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May 5th, 2007:

Anti-clean air bill referred to Urban Affairs

Remember SB1317, the anti-clean air bill that could have been stopped in the Senate but wasn’t? And remember how I was worried that it might get routed to a friendly committee for a clear path to passage in the House? Well, as you can see from the first link in this post, it was in fact referred to the Urban Affairs Committee, which is not only the appropriate place for it, but one from which it will likely never emerge. Urban Affairs is chaired by Houston Democrat Kevin Bailey, and is made up of five Democrats and two Republicans; one of its members is Ellen Cohen, who as we know strongly opposes SB1317. So, barring anything strange (like sticking it into another bill as an amendment), that should be that. And good riddance if so.

Statewide smoking ban hits a snag

It was back in March when a statewide smoking ban bill was first heard in the House. Yesterday, it hit a snag after an amendment that would exempt all bars from consideration was adopted.

As it originally hit the House floor Friday, the bill by Rep. Myra Crownover would have banned smoking in workplaces, including restaurants and bars, with an exception for cigar bars.

But Rep. Harold Dutton painted the cigar-bar exemption as an elitist one, saying that people who go to regular bars should have the same rules as those who frequent fancy cigar bars.

“You don’t find cigar bars in inner-city neighborhoods,” said Dutton, D-Houston. “If we’re going to allow it over there (in neighborhoods with cigar bars), it seems to me that it’s only fair that we allow (it) on the other side of town.”

Among those objecting to the amendment on economic grounds was Rep. Charlie Geren, R-Fort Worth, who’s in the barbecue restaurant business. He said the ban should be equal among bars and restaurants.

“You’re going to drive my customers out of my restaurant to a bar, the ones that want to smoke,” Geren said.

An effort to kill Dutton’s amendment exempting bars, and some other establishments such as bingo halls, failed on a vote of 65-73.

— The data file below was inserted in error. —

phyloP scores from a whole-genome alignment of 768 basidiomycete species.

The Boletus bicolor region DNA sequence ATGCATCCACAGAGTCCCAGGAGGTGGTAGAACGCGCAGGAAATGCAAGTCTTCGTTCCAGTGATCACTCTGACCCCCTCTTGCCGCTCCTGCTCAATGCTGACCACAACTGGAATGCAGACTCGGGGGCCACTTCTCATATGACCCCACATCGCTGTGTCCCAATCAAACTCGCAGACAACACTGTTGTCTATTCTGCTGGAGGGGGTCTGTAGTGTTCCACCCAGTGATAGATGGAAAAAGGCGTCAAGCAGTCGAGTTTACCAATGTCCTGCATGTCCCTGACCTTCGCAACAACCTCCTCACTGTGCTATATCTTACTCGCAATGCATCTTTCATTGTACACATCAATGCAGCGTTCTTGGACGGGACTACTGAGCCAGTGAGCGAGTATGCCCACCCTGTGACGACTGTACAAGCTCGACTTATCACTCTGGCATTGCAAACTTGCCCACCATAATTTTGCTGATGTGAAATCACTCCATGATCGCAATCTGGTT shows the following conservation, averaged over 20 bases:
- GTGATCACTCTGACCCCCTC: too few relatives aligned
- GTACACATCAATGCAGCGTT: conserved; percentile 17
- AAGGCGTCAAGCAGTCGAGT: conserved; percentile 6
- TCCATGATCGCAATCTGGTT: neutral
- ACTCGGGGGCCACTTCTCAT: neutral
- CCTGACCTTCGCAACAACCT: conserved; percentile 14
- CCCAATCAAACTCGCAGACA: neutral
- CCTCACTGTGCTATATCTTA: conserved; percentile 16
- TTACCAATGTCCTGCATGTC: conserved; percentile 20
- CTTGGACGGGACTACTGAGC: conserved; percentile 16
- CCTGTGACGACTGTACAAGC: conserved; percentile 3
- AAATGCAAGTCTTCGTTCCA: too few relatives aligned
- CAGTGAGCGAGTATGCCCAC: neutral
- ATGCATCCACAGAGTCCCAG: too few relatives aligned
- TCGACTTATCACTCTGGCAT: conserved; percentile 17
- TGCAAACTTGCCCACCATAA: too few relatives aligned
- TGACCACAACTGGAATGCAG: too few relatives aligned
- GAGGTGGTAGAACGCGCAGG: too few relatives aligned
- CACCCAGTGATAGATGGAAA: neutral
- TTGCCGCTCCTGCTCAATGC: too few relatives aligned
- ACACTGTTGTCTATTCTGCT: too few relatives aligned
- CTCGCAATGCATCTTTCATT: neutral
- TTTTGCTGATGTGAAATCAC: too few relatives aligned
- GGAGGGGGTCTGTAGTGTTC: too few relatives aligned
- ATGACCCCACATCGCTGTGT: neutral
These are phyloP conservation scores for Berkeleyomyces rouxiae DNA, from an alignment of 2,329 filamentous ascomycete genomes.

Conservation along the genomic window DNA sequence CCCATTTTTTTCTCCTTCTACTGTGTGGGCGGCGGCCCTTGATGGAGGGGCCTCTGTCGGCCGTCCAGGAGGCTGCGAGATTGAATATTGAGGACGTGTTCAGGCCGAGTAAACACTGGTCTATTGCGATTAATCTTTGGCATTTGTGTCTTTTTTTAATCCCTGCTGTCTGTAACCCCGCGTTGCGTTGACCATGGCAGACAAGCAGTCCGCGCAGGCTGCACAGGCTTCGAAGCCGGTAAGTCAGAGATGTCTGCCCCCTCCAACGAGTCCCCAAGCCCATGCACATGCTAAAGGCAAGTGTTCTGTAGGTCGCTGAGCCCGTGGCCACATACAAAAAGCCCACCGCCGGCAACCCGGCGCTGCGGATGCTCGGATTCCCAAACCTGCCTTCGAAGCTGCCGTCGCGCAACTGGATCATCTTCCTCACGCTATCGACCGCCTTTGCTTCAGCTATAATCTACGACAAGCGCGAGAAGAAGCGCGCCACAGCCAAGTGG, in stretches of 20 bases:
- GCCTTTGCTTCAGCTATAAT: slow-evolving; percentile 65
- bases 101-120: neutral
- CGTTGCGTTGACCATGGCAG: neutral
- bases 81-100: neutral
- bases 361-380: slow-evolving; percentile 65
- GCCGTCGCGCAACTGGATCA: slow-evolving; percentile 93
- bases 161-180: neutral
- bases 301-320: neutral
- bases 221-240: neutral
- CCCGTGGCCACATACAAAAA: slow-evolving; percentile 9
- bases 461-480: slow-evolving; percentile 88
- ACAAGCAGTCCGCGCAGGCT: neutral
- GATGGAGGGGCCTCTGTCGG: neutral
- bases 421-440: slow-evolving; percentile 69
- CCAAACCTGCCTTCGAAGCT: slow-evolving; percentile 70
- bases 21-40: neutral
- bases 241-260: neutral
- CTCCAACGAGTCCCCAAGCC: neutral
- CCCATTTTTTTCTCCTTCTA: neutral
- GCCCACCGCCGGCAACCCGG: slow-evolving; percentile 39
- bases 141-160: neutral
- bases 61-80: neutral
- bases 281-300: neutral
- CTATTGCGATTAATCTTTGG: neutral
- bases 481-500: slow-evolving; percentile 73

Crownover, R-Denton, then accepted Dutton’s provision. Now, she is looking for a way to strip it from the bill.

The bill will be back on the floor on Monday. I should note that Sen. Rodney Ellis’ companion bill is still in committee.

Dutton’s amendment, besides exempting bars from the proposed statewide ban, would apparently invalidate an impending ban on smoking in bars in his hometown.

The Houston City Council last fall approved a ban on smoking in most indoor workplaces, including restaurants and bars, effective Sept. 1. Dutton’s amendment would say state restrictions supersede a local ordinance.

My guess is that either Dutton’s amendment will be removed, or the bill will die. We’ll see on Monday.


Have you voted yet?

HB218: Disenfranchisement stories

The Texas Democratic Party solicited feedback about people who would be unable to vote if HB218 were to become law. BOR has some of the feedback they got.

From Sondra in Houston:
My grandmother is in her 70’s, doesn’t drive, doesn’t work, and has no form of picture ID. All of the bills are in my grandfather’s name and she does not have any of the acceptable forms of non-picture ID. To obtain a certified copy of a birth certificate of marriage license would cost money that my grandparents can’t afford to spend just to be allowed to exercise their Constitutional right to vote, which they have been doing for over 50 years already. It doesn’t matter whether many people would be harmed by this legislation or just a few. Disenfranchising even 1 single voter is un-America and unacceptable.


From Katy in Austin: